So, we’re sending out “Austen Translation” for initial play testing. This is a time of both delight and horror. It’s delightful in that people are actually *playing* our game, which is great! And they’re sending back suggestions and commenting and giving us fresh insight into gameplay, pacing, and tone, and that’s all amazing! But it’s also a little horrifying because we *know* there are things that aren’t working and we know that there are big fixes still to be made, but you can’t wait till you think it’s perfect before you send a game out for play testing. It would never leave the nest. So it’s time to push our squawking, squealing little fledgeling out of the nest. Yes, right now.
We like to embrace a hands-off approach to play testing. New players are generally given only a short soundbite about the goals of the game and set free to muddle their way through a round. There is no tutorial. It can be very informative to watch a fresh player figure out how your game works through trial and error. When they grok things right off, you know you’re in the ballpark. When multiple players make the same mistakes or experience the same frustrations, it can be a sign that what you thought was intuitive or obvious really isn’t. After play, there’s generally an informal discussion to capture impressions and suggestions.
In addition to our usual cadre of industry folks and insiders — who are great for technical and higher-level commentary and understand the process well — we invited a few more “civilians” into the play testing mix this round. We were particularly interested in getting the game into the hands of female players, players slightly older than the predictable demographic, and folks with a literary background. The game was also made available at the recent Playcrafting Spring Play Game Expo event here in Boston, which brought a wide range of players and sparked a lot of lively discussion. We want to thank the Playcrafting folks for the opportunity to get “Austen” out in front of their audience.
One of the hardest parts of play testing effectively is interpreting the feedback you receive. Often feedback is couched in terms of specific recommendation (“A should be B”) which you may or may not agree with at this very moment. It can be helpful to avoid a binary “we’re going to accept or deny this recommendation” and look beyond the suggestion to the issue which sparked the suggestion in the first place. Specific play tester requests can be symptoms of deeper issues which could be better addressed by fixing the underlying problem instead.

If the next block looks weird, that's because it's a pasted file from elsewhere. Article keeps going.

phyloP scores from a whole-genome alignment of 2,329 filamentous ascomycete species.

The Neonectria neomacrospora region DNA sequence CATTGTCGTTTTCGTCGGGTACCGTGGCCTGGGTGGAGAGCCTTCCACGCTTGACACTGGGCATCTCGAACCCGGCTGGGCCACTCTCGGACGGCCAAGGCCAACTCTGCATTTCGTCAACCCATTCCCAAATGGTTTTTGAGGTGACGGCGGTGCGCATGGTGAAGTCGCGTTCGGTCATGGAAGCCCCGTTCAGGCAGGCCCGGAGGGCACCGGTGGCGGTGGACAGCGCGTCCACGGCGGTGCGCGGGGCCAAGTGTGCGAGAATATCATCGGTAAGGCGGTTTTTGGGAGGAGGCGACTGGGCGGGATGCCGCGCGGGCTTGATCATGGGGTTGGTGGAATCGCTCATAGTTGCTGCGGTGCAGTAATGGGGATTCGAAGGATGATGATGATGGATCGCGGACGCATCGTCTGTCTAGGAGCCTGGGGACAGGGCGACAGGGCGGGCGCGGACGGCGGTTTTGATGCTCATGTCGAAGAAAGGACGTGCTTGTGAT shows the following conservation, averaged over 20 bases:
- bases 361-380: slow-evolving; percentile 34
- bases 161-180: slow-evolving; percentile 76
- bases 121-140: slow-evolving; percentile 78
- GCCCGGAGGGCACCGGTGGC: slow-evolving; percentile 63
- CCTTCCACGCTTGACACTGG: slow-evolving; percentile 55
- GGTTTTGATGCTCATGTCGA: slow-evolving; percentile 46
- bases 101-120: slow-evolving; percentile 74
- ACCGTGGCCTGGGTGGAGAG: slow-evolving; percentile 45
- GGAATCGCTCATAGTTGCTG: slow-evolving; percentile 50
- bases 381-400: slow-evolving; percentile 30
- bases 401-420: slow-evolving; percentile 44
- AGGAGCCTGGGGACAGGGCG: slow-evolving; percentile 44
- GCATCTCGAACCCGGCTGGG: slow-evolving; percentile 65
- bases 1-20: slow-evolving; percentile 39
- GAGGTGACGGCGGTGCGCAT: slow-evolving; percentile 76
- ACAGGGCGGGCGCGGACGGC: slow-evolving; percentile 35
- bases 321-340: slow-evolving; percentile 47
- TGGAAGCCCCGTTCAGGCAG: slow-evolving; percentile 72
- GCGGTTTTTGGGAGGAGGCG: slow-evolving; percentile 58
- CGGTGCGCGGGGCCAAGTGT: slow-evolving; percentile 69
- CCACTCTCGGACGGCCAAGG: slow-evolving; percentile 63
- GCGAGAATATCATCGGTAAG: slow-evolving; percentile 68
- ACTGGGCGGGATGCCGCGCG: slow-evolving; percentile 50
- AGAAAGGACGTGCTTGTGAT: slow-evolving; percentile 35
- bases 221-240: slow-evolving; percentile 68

There’s also a constant natural tension between wanting to hear and respond to your testers, and the necessity of maintaining the integrity of your original vision for the game. Group processes tend to be biased toward knocking the quirky sharp edges off products, but sometimes — just sometimes — those edges are precisely what make a game experience unique and memorable.
It’s come to that exciting (and terrifying) moment in the development of “Austen Translation” when we get to give the ending sequence a little love. Endings — in games and in literature — are tricky beasts since they need to check a lot of boxes. They need to feel earned, organic, satisfying to the player or reader, and a bit unexpected. And it’s in the balance between surprise and inevitability that the art of crafting a “good” ending lies. Too much surprise and it feels like it’s a conclusion out of left field. Too much inevitability and players see it coming a mile away and your suspense is shot.
Complicating the “Austen” ending problem is our aim to keep the number-crunching that’s going on under the hood, well, under the hood. We made a conscious design choice at the start of the project to downplay the spreadsheet aspects in favor of a more literary, narrative gameplay flow. But without showing players some obvious objective standard the game is using to judge winners and losers, we ran the risk of making the strategy elements feel like window dressing.
After a few iterations, we’ve decided to experiment with a hybrid approach which enthusiastically embraces both story and statistic, just not at the same time. At the end of each round, the player gets to see the “story” ending that happens to her heroine. This gives their story journey a sense of completion while maintaining a certain “literary” distance from the math that determined their result. By building out a pool of stock unsuccessful endings to draw from, we can offer players endings which seem fresh and integral to their stories each time they play.
Once the player’s individual story has come to a conclusion — either in glorious victory or punishing defeat — the round ends with a statistical table laying out how each of the players did and what each of the bachelors was looking for. An objective document of the round.
By placing it at the very end, outside of the narrative flow, we hope to provide players with feedback on their round without breaking their sense of a continuous narrative. Then, armed with some hard, cold facts about why they won, or didn’t, they can plunge back in to tackle new Austenian challenges and woo new Austenian bachelors.
Worthing and Moncrieff, LLC is an independent developer of video game stories founded in 2015.